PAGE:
When Isel Arias started racing professionally two years ago she had to deal with some macho men that were not so welcoming to having a woman on the race track. “It was interesting. They said: ‘ah she can’t make it.’ Others made fun of me. Others wanted to show me everything in a way of ‘come on let me do that, because you are a girl. But I am also very thankful for each and everyone that helped me and were always there for me.”
“My first race was a disaster. The car was not ready. So when I participated in the race it was the first time I drove it. I came in last, but I did not care. I had fun! Once I felt what it was like to race, it was totally addictive and I could not live without it.”
After this first race, Isel participated in more races where she once came in 7th place from 28 participants. She always races in a Honda car.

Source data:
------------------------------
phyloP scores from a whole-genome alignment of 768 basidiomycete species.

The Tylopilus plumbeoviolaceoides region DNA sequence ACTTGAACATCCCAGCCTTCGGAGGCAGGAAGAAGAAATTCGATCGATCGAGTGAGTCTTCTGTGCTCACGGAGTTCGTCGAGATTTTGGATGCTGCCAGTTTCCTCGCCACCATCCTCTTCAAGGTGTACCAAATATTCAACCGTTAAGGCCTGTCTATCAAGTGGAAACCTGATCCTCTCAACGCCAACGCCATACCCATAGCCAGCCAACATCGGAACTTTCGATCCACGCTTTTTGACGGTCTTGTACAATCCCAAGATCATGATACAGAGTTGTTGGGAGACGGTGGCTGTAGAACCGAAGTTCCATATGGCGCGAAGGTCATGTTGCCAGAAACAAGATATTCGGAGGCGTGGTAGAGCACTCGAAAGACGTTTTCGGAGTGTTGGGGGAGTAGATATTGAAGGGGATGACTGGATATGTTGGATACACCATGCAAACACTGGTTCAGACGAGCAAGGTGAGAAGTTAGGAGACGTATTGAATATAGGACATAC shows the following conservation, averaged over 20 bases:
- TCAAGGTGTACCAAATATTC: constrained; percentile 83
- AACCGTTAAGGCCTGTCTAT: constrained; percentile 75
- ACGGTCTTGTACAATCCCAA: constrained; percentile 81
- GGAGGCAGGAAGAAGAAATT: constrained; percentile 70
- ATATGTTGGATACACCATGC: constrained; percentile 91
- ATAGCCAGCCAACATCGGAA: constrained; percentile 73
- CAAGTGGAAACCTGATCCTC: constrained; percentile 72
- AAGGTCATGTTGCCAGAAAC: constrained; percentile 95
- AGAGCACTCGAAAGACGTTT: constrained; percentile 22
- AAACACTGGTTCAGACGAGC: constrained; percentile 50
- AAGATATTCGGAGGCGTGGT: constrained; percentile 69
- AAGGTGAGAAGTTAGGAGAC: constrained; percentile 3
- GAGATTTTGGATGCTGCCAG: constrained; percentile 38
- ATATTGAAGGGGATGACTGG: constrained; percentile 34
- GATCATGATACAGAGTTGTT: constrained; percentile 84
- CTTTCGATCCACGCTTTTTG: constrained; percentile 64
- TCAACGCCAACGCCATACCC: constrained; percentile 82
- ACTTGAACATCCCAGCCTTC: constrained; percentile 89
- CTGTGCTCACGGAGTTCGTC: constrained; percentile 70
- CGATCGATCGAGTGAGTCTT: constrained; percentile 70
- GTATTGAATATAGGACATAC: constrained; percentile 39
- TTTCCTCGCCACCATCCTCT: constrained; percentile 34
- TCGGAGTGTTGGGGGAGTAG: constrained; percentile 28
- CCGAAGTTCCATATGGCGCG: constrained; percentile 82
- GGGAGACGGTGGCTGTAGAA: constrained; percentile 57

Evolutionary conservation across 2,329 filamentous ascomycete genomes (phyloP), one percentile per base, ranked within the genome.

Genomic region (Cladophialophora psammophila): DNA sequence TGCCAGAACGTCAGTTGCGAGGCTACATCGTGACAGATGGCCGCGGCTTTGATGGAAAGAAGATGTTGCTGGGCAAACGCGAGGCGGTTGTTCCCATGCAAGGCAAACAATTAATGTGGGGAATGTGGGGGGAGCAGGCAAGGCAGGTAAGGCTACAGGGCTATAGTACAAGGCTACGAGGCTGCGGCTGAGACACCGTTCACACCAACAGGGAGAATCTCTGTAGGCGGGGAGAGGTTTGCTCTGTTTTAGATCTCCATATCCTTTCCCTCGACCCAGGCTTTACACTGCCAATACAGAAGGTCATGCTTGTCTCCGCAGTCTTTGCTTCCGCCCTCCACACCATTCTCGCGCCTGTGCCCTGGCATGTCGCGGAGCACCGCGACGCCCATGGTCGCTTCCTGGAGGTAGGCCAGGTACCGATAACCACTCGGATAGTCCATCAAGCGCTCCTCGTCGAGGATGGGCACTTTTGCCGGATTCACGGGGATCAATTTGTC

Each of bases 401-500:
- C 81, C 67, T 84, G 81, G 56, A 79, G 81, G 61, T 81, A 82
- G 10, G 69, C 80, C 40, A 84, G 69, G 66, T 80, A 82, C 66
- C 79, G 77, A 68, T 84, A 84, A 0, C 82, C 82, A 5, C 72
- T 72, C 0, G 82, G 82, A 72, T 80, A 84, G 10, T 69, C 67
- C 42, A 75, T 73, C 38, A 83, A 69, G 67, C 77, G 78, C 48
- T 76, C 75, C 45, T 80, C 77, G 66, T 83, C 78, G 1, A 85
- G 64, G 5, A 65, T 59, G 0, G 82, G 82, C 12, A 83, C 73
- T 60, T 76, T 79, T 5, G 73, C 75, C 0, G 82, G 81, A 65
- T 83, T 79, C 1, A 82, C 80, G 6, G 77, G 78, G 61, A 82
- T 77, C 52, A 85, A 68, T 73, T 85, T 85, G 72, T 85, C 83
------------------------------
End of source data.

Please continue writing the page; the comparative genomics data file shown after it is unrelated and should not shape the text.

“I am only scared of a cockroach. I am not a person who is scared easily, that is why I don’t understand what people are often scared about.”
Future plans? “Racing is an extremely expensive sport and I don’t know if I’ll be able to keep paying all this. But I’ll enjoy it as long as I can!”
Isel Arias has been living in Punta Cana for years. BOP was curious what her favourite spot was in between her race car driving and working as real estate agent.
“My favorite spot in Punta Cana is Macao Surf Camp! It is a place where people are real, and I love surfing, so the combination of both makes it perfect for me.
Keep on reading about other people living in Punta Cana on BOP faces. Harolis who helps communities in Punta Cana, or artist Tiano Solana who uses his wife as muse in all his paintings, or Juan Bautista who was born in Bavaro when it was still a jungle.